• It’s true, there’s a kook in nearly every bunch who wants to throw you under the bus. Ignore them. But don’t necessarily toss out their feedback. If you’re on the same page regarding end-product quality, it’s worth considering others’ insights before assuming they’d just rather see us burn in hell.

Ultimately, it’s your work and, at the end of the day, the feedback is yours to take or leave.

But there’s one more question that if you ask nothing else, you must ask, it’s this:

Will this input make the end product better? This is the most liberating question of all, because it forces us to let go of “ownership,” releasing our work into a larger community.

  • No? Nix it.
  • If Yes, the rest should be a piece of cake.

Now, go make some great stuff!

9 thoughts on “The give-and-take of creative critique

  1. Thanks Nydia. I was tempted to suggest some edits, but since you’ve already published I’d like to add a few points that are important to me:
    1) consider the source (related to the paragraph following “consider the end user”). I had a supervisor who was different from me in almost every way, and his input frequently made my work worse. I eventually wanted to ignore everything he said (hard to do when it’s your boss), but even he occasionally had a good point. You hit the nail on the head when you asked “what interests are they trying to cover?” His goals were often deceptive or disingenous, but sometimes his suggestions did improve the clarity of my work.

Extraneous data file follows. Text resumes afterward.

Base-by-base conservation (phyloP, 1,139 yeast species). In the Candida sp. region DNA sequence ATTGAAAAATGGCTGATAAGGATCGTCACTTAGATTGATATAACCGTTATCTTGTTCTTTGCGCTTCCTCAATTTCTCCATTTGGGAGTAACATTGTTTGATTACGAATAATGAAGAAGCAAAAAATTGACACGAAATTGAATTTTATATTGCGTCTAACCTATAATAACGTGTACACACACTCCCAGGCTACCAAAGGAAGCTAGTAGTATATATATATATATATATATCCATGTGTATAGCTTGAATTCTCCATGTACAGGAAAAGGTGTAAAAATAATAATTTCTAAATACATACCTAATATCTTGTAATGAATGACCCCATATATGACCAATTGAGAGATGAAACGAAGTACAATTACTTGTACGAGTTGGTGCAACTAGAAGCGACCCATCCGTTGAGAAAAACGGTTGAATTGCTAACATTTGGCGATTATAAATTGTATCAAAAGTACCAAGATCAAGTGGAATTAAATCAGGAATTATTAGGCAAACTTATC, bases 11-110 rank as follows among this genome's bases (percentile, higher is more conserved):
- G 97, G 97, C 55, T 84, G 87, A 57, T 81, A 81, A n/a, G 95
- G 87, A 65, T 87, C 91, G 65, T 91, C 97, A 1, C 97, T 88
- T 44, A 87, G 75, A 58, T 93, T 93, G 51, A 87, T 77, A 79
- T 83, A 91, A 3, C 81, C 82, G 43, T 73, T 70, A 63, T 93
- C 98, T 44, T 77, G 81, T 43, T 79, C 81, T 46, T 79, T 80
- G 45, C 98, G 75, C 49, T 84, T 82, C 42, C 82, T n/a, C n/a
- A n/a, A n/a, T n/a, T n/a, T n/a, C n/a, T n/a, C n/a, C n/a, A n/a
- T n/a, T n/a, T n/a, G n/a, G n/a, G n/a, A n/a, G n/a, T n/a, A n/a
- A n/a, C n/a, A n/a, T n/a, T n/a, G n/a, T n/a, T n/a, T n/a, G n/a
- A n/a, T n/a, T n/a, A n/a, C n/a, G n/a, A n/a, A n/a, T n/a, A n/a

2) The criticism I value most is criticism I’ve asked for, and in that case it’s easier to accept it dispassionately. Getting slammed from someone out of the blue always triggers more emotion.
    3) If you repeatedly ask someone for suggestions, and then never act on them, your critic may eventually disengage. Think about why you’re asking the person you’re asking, and whether you really value their input.
    4) “Yeah, looks good” is not really a critique. Treasure the people who take the time to respond thoughtfully.

    Liked by 1 person

    • Oh Steve that last one is so right. Made me chuckle. So is the point about considering why you want someone’s input. Consider your edits accepted! Thanks for taking the time, Steve.


  2. I enjoyed this post. I, as a student for majority of my life, have always been terrified of the comments from my professors. Within the past couple semesters, I have developed a love/hate relationship with their critiques.


    • No doubt. There will be some things that are easy to let slide and other critiques you’ll want to fight for. That’s where being original and on-point come in. Just pick your battles, and always consider the source.

      In a lot of my blog posts, I talk about my family history (genealogy). Kind of fell back into it revisiting a term paper I wrote in college, which my prof scratched up way more for stylistic preference than for content. I’ll admit it stung a lot, but looking back on his comments – they make so much sense, I’m going back and revisiting some of the things I wrote.

      Thanks for taking time to read, comment and especially for the reblog, Cecil!